On the day of your procedure, you will be given medications through your I.V. to help minimize post-operative pain and swelling and you will be instructed to take oral medications at home to maintain this during your recovery. We ask that a parent or responsible adult accompanies you to the office and plans to stay with you the rest of the day. The procedure will typically take about 30 to 60 minutes and you will probably be in the office for about 90 minutes. Recent advances in medicine and technology allow patients to undergo wisdom tooth removal in a manner, which promotes rapid healing and minimal post-operative discomfort. State-of-the-art sterilization and infection control techniques are used at all times.
On the morning of your surgery, it is essential that you have nothing to eat or drink (excluding prescription medications with a sip of water) for at least 8 hours (longer if possible) if you are having general anesthesia. This does not mean you should try to fit in one “last meal” exactly eight hours before your surgery. Having anything in your stomach can increase the risk for serious anesthetic complications, including nausea, vomiting and aspiration. Your procedure will be rescheduled if you have not heeded these guidelines. We may provide you with a prescription for a post-operative pain medication at your consultation appointment, which for your convenience, can be filled in advance. When you are brought to the surgical suite, we will make every effort to make you as comfortable as possible. If you are going to have general anesthesia, we usually will place an IV in your right arm. This is a quick and nearly painless procedure that ensures optimal delivery of your medications. Local anesthesia is given to you after you are asleep to keep you comfortable for about 4-6 hours after you leave the office. You may be sleepy for a portion of that day.
The Day of Treatment
Be sure to have an adult with you at the time of removal. Make plans to have a parent or responsible adult stay with you for the rest of the day, following wisdom tooth removal.
If your surgery requires sutures, these are usually the type that dissolve in 5 to 9 days and do not require removal. Afterwards, we anticipate swelling of the cheeks and gums, stiffness of the jaws and discomfort at the extraction sites.. These are all part of the normal recovery, and will subside in several days.
Once the local anesthesia wears off, you may require prescription pain medication. Please try non-narcotic anti-inflammatory medications such as ibuprofen (Advil®) first, to see if that adequately treats your pain. If not, begin your other prescription pain medication. You will a given a post-operative pain management guide that discusses the options and use of over-the-counter (OTC) vs prescription pain medications (opioids). The local anesthesia occasionally may last until the following day, and should not be confused with an injury to your nerve.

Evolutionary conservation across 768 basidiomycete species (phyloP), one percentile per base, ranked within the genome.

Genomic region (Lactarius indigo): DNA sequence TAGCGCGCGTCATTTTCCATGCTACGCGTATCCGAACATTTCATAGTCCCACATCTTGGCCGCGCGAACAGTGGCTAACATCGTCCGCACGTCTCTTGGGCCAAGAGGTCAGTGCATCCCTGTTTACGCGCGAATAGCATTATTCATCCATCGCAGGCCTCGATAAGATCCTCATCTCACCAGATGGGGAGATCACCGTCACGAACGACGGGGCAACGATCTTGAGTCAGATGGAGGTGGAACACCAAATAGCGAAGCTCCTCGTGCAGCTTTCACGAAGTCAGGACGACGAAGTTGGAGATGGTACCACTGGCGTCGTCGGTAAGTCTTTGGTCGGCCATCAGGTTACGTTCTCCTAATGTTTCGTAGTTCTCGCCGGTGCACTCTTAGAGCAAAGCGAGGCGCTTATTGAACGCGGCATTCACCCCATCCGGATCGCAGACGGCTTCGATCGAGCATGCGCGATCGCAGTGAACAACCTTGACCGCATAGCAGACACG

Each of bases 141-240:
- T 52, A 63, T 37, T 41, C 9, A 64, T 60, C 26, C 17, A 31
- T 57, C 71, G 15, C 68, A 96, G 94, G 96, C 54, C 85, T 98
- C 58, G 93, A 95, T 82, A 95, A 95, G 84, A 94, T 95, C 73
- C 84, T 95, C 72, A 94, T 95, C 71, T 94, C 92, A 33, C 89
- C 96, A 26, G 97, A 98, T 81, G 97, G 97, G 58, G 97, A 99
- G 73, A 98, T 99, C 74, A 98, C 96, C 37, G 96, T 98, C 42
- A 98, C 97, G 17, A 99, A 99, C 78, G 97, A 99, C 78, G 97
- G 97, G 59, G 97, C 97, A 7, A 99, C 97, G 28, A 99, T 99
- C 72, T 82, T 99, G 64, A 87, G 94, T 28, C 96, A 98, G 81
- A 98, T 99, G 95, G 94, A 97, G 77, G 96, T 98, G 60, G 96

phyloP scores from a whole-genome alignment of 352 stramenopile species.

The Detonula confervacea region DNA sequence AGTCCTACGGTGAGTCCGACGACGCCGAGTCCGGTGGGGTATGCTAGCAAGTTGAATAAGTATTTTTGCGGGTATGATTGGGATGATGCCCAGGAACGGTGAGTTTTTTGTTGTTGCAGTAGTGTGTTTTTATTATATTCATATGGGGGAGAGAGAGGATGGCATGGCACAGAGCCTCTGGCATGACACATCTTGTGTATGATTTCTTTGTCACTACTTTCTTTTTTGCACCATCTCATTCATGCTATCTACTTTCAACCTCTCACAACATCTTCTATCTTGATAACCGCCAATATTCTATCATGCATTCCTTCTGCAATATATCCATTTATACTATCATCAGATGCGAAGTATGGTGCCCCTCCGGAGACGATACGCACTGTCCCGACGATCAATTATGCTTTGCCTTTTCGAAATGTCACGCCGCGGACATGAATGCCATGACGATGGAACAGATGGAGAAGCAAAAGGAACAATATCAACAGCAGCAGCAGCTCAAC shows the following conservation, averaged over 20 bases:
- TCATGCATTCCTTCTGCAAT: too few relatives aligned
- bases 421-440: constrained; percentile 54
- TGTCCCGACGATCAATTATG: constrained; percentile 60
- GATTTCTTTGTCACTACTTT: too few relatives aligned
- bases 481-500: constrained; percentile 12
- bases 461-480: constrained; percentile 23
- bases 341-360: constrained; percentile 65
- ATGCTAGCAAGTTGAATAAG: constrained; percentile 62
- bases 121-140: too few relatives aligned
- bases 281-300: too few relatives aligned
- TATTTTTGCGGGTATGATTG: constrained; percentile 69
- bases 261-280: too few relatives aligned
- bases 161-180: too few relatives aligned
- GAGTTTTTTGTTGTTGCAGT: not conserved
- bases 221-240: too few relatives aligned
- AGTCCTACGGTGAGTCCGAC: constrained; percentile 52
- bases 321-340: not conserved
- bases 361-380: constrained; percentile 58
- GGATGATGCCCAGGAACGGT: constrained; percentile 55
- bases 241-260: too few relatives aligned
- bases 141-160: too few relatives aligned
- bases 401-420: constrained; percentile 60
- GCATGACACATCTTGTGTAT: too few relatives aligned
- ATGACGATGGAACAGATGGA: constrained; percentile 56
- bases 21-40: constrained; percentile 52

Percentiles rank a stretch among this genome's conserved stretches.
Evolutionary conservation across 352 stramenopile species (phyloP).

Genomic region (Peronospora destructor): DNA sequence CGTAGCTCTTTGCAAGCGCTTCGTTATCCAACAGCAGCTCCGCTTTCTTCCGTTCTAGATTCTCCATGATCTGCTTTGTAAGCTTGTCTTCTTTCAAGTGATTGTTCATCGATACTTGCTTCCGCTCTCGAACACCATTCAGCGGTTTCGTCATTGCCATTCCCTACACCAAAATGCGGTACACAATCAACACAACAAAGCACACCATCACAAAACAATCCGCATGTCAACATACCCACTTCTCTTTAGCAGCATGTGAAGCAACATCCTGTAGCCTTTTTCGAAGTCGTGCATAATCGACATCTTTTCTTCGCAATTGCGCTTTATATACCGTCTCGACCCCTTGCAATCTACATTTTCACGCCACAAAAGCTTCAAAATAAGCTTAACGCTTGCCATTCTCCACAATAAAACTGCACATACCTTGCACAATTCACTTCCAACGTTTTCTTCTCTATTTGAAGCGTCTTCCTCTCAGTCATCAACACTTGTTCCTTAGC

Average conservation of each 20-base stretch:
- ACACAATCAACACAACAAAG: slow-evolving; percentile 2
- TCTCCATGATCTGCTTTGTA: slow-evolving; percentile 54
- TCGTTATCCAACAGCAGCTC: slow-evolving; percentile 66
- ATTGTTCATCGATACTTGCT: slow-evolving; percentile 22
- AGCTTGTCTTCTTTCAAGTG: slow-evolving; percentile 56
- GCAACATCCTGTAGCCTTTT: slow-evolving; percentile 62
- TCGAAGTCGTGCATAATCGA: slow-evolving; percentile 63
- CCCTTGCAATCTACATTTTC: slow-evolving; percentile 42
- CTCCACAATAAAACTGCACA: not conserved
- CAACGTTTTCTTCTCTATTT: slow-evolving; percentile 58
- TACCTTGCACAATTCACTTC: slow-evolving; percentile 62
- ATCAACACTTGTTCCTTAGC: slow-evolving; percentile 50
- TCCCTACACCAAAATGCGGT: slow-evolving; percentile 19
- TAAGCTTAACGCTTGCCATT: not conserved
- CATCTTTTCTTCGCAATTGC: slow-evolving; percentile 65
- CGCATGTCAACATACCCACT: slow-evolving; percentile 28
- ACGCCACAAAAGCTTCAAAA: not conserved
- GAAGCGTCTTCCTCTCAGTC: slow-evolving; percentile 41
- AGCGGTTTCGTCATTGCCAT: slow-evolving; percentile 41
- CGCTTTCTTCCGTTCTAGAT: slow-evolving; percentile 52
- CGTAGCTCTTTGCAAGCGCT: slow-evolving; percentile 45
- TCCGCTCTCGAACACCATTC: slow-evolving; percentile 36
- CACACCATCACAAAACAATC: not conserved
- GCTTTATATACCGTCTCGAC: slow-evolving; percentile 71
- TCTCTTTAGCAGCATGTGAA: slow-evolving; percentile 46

You will be given detailed written instructions to follow for your home care as well as dietary recommendations. When all the instructions are followed, your recovery will be optimized. If you are given antibiotics and you take birth control pills, please be aware that the birth control pills might become ineffective and you should take appropriate precautions.
What does wisdom tooth removal cost and is it covered by insurance?
The fee for your treatment is determined by a number of factors. These may include the difficulty involved in removing your teeth and which type of anesthesia is best for you. During your consultation appointment, Dr. Yamada will need to review your x-rays, complete an examination and determine the best option for anesthesia, before an accurate estimate can be provided. Every insurance company has a different policy regarding the extent of coverage for a given surgical procedure. Our office staff will help you obtain maximum insurance coverage for your treatment.
What if I have questions before surgery?
At the time of your consultation, your specific situation will be discussed in greater detail. We encourage you to ask any questions you may have. If new questions arise after your consultation, please call our office at La Jolla Office Phone Number 858-452-8606 to speak to one of our staff members.
The Day of Treatment
Please do not eat or drink anything prior to your surgery. Having anything in your stomach can increase the risk for serious anesthetic complications.